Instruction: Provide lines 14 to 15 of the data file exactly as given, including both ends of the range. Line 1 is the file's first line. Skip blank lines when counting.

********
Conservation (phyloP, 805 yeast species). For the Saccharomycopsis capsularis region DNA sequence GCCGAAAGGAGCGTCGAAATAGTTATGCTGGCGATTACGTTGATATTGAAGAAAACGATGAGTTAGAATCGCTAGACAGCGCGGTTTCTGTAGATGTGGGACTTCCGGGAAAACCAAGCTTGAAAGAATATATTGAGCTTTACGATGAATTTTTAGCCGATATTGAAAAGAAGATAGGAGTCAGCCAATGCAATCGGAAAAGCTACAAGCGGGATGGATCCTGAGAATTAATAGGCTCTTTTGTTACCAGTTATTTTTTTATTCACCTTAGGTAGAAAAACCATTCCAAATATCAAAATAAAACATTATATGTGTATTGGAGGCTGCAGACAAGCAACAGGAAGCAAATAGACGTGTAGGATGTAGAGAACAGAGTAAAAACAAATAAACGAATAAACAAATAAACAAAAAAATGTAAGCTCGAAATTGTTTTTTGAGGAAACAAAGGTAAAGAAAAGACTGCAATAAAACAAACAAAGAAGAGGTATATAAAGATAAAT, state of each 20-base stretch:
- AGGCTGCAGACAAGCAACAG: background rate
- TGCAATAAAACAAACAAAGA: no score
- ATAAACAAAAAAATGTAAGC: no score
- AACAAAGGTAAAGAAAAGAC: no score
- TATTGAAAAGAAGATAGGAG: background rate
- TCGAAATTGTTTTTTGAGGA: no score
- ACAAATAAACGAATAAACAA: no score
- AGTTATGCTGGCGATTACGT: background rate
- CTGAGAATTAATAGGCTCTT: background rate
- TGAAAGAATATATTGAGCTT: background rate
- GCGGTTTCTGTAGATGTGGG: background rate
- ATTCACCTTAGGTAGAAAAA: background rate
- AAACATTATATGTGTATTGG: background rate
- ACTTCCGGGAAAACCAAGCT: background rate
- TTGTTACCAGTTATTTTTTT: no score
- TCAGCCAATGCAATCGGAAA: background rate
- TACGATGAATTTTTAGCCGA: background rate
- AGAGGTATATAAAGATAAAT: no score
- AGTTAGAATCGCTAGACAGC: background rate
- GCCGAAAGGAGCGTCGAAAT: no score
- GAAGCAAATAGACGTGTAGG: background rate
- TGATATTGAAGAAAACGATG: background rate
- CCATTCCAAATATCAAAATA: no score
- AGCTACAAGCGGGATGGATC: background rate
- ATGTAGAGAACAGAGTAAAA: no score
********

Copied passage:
- AAACATTATATGTGTATTGG: background rate
- ACTTCCGGGAAAACCAAGCT: background rate